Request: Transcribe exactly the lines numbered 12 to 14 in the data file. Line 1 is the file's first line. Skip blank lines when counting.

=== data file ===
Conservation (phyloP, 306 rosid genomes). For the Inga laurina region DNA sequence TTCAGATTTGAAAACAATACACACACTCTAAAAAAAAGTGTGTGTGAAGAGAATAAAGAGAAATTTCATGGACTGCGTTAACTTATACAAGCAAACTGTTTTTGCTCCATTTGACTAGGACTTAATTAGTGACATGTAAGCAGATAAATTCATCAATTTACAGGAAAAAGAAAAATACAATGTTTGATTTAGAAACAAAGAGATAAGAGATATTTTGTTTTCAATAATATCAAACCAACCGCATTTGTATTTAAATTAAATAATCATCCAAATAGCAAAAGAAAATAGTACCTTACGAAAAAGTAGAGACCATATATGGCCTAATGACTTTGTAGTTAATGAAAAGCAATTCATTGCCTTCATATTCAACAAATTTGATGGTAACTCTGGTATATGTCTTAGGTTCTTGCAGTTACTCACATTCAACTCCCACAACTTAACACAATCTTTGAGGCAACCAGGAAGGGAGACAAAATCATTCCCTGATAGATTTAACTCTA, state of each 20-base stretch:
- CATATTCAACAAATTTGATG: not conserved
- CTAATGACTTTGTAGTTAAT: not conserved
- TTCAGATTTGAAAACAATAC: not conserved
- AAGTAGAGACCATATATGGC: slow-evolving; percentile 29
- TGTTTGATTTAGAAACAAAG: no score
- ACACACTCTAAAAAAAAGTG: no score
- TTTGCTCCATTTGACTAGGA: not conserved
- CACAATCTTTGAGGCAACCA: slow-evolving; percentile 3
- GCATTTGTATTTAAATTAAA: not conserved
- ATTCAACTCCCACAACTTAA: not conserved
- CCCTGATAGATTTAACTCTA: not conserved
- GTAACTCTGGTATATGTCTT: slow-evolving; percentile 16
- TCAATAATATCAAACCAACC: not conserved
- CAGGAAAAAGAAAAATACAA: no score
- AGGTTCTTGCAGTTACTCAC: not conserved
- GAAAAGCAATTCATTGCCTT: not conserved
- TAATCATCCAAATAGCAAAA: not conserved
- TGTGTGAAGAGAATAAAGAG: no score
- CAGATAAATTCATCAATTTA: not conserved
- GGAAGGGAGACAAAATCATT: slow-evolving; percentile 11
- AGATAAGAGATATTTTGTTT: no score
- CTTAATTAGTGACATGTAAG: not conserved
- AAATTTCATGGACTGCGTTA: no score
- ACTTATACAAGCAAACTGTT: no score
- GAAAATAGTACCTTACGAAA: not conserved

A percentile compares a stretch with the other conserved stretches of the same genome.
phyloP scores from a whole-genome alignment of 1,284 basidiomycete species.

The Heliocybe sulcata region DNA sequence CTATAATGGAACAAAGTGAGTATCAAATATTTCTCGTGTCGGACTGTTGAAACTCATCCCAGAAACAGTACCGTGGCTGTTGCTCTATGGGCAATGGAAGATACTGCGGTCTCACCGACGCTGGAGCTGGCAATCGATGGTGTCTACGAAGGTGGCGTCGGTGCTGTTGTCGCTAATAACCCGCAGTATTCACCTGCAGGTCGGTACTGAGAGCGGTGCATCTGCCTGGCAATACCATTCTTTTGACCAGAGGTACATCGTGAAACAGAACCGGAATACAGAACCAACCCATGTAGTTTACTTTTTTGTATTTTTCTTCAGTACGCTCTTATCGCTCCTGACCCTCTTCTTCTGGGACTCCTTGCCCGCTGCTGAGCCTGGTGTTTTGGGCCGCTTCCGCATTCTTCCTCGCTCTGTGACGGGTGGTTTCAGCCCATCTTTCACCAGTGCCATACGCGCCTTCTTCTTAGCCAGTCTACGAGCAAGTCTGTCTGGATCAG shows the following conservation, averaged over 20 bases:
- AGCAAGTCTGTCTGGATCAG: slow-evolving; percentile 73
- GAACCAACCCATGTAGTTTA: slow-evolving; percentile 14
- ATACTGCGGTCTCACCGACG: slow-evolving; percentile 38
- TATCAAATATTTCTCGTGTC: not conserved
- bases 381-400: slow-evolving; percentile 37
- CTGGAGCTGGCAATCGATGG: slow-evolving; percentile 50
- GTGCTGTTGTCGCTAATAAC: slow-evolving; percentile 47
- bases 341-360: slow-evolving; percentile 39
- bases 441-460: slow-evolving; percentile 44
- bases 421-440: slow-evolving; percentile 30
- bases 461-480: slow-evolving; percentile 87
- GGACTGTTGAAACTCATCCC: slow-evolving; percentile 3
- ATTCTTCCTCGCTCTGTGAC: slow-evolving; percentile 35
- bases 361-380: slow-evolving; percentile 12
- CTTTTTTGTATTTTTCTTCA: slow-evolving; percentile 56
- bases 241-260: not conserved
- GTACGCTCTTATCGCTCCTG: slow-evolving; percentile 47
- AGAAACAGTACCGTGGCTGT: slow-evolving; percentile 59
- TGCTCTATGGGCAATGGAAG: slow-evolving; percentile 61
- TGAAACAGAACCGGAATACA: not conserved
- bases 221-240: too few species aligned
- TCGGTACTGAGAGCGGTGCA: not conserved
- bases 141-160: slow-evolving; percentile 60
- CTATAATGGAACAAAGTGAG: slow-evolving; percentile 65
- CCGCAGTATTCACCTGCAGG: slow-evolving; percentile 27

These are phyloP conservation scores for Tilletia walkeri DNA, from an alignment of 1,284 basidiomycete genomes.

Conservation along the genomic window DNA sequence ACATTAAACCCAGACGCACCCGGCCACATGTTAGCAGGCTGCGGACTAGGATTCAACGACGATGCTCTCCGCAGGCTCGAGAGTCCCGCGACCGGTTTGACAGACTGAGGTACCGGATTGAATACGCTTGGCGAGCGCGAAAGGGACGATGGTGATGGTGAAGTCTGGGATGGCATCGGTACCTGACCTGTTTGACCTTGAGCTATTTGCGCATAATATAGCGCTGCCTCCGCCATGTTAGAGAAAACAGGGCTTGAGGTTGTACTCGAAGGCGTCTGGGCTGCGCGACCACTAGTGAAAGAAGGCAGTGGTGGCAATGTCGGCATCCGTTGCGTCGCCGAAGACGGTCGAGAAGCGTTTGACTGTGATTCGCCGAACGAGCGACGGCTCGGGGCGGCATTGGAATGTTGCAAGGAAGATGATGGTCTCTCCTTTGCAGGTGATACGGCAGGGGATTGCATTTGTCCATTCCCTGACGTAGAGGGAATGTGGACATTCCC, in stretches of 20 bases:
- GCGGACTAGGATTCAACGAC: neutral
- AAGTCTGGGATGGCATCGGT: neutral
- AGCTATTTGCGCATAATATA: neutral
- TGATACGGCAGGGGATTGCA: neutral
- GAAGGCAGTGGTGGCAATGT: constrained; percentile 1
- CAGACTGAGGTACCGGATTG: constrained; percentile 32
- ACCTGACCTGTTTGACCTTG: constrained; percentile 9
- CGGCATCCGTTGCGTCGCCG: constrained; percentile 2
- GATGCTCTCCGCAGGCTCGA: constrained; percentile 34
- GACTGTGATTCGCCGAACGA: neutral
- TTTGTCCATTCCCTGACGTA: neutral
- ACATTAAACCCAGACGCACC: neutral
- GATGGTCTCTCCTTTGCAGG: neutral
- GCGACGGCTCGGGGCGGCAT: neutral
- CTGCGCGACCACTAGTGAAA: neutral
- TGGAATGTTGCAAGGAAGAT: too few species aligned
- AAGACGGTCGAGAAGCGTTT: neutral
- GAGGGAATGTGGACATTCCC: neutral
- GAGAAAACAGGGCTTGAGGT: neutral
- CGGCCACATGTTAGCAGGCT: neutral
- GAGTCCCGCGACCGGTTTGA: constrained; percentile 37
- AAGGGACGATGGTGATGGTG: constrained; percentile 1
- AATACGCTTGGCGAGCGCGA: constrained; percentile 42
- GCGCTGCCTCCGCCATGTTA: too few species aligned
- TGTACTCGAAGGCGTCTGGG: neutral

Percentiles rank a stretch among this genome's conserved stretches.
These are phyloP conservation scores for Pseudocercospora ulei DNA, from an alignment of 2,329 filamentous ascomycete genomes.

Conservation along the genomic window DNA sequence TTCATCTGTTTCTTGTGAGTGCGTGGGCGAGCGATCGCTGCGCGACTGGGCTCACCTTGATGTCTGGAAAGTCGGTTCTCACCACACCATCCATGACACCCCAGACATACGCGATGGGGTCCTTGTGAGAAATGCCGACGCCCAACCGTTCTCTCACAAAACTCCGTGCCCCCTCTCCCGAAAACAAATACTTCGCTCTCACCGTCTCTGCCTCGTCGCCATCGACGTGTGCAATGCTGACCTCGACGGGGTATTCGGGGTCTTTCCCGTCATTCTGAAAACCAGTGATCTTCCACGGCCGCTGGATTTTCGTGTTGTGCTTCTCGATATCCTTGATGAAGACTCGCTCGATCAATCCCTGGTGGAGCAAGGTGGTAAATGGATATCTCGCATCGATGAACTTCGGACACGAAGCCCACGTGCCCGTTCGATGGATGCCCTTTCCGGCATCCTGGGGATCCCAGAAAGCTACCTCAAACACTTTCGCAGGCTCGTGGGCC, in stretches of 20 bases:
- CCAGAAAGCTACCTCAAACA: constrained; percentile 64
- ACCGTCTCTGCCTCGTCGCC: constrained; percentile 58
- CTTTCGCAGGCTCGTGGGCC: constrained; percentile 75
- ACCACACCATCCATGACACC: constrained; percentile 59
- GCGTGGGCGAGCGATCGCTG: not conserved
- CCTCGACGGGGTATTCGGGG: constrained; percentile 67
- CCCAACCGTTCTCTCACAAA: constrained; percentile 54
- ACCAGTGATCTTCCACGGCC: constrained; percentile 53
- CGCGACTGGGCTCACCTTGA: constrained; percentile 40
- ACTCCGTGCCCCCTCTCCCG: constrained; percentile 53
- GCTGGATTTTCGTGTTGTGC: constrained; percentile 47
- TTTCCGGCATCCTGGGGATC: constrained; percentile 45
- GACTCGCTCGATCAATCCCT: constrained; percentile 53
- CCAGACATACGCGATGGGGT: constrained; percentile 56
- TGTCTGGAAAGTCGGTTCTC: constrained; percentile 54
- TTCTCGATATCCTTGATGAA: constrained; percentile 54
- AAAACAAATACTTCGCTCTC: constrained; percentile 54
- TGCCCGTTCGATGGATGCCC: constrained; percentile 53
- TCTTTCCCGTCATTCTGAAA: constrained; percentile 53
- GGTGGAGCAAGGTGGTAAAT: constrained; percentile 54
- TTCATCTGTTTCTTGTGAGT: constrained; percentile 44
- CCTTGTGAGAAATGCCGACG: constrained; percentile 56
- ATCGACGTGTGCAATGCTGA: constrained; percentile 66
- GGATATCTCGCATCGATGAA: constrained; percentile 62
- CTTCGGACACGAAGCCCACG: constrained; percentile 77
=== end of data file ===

- CCCTGATAGATTTAACTCTA: not conserved
- GTAACTCTGGTATATGTCTT: slow-evolving; percentile 16
- TCAATAATATCAAACCAACC: not conserved